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The Impact of the Appellate Court Refusing to Give Kevin B. Acevedo His License Back after Multiple DWI Convictions

This is the story of one Kevin B. Acevedo, a repeat convicted drunk driver that the NY State has had enough with. Let this prove a cautionary tale as to why you should never, ever drink and drive in New York State. The story starts out routine enough. Back in 2003 Kevin was caught drinking and driving,

and plead guilty to a lesser driving while impaired. This little lesson through the criminal justice system was not enough of a wake up call or lesson learned, because in 2006 and 2008 Kevin was again caught DWI and both times confessed to the charge and plead guilty to the crime of DWI.

Upon his last conviction Kevin’s license was revoked for at least one year. Why he did not make an application in 2009 to restore his license we don’t know. What we do know is that he waited until late 2011 to make an application to restore driving privileges. By that time new regulations had been proposed to severely limit persons in Kevin’s constituent class of having their license restored.  In 2012 the NYS Department of Motor Vehicles enacted these proposed regulations and, the government being the government, did not review Kevin’s application for restoration until AFTER the new regulations were enacted.

These new regulations severely limit the right of a recidivist DWI / DUI offender to re-obtain driving privileges. Without going into minutiae detail, if you have more than 2 but less then 5 driving while intoxicated or drugged / impaired convictions or incidents (which includes chemical test refusal) in your lifetime, then you may or may not be eligible for re-licensing depending on the totality of your driving record, and then if you are only after a 2 or 5 year old, again depending on certain variables. If you have 5 or more incidents you can kiss your driver’s license goodbye forever because you are permanently revoked. When this happens you can kiss goodbye ever getting a driver’s license in any state because when you are revoked in one state no other state will issue you a driver’s license. If you have 2 or less incidents the second incident requires a 1 year hold, but after that you are eligible for re-licensing.

These new regulations have caused over 20,000 motorists in NY to be permanently ineligible for driving privileges, and thousands more have 2 and 5 year waiting periods. Furthermore, every day this number is climbing. Many people have been fighting hard to restore their driving privileges through the court system, such as one Kevin B. Acevedo.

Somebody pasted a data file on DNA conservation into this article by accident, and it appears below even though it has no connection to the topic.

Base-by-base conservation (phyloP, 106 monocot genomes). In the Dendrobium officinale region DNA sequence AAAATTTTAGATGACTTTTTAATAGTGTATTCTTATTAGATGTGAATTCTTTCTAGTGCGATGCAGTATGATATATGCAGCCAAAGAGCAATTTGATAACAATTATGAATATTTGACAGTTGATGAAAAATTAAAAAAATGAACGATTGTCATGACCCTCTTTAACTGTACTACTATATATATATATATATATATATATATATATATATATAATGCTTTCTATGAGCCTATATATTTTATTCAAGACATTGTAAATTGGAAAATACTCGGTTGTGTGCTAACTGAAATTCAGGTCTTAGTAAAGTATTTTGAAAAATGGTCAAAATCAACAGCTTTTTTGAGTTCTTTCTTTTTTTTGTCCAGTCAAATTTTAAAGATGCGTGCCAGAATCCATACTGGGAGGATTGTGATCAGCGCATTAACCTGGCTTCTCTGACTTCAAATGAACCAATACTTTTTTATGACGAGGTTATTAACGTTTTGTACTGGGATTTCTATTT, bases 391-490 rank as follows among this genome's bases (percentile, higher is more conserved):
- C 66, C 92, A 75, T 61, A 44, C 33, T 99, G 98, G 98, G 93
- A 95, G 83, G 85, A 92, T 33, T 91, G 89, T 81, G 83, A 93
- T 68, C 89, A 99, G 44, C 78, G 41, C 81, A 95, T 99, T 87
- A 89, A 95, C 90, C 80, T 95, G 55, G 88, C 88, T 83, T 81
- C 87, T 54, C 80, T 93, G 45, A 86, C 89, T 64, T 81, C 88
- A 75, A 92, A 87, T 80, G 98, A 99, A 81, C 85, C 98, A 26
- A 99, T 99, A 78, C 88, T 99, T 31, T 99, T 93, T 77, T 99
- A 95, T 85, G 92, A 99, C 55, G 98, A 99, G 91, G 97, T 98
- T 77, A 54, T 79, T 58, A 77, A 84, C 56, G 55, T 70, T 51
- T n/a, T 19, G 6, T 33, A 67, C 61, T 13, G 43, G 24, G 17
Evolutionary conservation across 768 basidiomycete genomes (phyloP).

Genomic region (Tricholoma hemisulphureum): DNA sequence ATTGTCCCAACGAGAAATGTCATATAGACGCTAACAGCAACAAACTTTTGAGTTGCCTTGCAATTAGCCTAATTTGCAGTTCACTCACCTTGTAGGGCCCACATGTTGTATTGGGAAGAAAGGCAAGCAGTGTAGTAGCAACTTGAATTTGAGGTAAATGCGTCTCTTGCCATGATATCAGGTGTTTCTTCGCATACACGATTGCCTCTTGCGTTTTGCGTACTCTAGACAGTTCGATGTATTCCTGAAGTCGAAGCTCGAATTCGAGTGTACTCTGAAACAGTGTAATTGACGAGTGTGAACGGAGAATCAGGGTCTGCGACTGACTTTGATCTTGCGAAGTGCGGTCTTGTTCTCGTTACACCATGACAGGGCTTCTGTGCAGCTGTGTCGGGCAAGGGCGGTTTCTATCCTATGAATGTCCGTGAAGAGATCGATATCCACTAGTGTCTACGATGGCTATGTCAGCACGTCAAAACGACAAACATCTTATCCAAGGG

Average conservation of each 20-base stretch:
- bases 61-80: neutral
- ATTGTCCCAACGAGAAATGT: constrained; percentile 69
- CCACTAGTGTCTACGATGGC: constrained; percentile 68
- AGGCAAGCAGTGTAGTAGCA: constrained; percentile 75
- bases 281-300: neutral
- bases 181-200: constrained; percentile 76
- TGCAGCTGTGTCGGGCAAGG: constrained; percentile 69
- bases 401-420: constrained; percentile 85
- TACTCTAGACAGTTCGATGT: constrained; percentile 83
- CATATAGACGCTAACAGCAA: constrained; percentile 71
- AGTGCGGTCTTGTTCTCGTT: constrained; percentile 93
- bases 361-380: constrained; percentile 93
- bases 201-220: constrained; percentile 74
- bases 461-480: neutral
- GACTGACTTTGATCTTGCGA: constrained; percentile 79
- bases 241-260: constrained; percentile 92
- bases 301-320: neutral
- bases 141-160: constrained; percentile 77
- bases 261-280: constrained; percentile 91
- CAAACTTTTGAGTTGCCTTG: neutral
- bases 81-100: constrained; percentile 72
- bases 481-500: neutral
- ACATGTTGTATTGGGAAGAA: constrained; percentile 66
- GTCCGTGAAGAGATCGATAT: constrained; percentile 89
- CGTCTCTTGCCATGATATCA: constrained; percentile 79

Kevin did not take this lying down. After the DMV denied his application he sought relief from the Albany Supreme Court and asked the court to order the DMV to restore his driving privileges. Kevin argued that (1) the regulations were unconstitutional, (2) violated his due process because they were applied expost facto (which is a fancy way for saying “after the fact”), and (3) that the new regulations supersede legislative penalties for repeat DUI offenders and are as such an abuse of discretion.

With the precision of a sharp shooter, the court eviscerated all of Kevin’s arguments, holding that (1) the regulations are totally constitutional, (2) that there is no legislative conflict, and (3) that there has been no due process violation. See, Matter of Acevedo v. NYS DMV, 2014 NY Slip Op 30422(U), Supreme Court, Albany County (Ceresia, J., 2014).

Kevin refused to take this lying down. He did not stop there. Rather, he appealed to a higher authority, the Appellate Division, 3rd Department. Unfortunatly for Kevin he did not fare any better in the Appellate Division. Without taking so much as a sidelong glance at it, the decision of Judge Ceresia was upheld in all regards. Probably right before lunch. See, Matter of Acevedo v. NYS DMV, 2015 NY Slip Op 06467 (App. Div. 3rd Dept. 2015).

There are 4 Appellate Divisions in New York State and, unless another Appellate Division hears a similar case and decides differently or this or a similar case gets to the NYS Court of Appeals, New York’s top court, this is the law of the land in NY State. As of the time of this blog post no other Appellate Division has ruled differently on the issue, and as a consequence the regulations are legal.


If you find yourself in Kevin’s position, one of two things have to change before you see your driver’s license again – the regulations or your driving history. It’s pretty obvious that the regulations are not going to change anytime soon if at all. However, changing your driving history is where we come in.

Our law office has been successful in remediating a driving history by vacating prior convictions, which has taken motorists from ineligible to eligible. We have also been able to amend a driving history to accurately reflect the conviction profile of clients which, because of the error made it appear as though they were ineligible when in fact they were eligible for re-licensing.

If you find yourself out of options regarding relicensing don’t take the route Kevin did and fight the regulations head on. It is costly with a low chance of success. Plus, there are thousands more like Kevin already embroiled in the fight and, in the highly unlikely event that they win and the regulations are struck down then you will be eligible for relicensing in any event.

So why waste your money? Rather, invest it into investigating as to whether there is something we can do for you which would be cost effective and put you within the regulatory scheme to reinstate your driving privileges.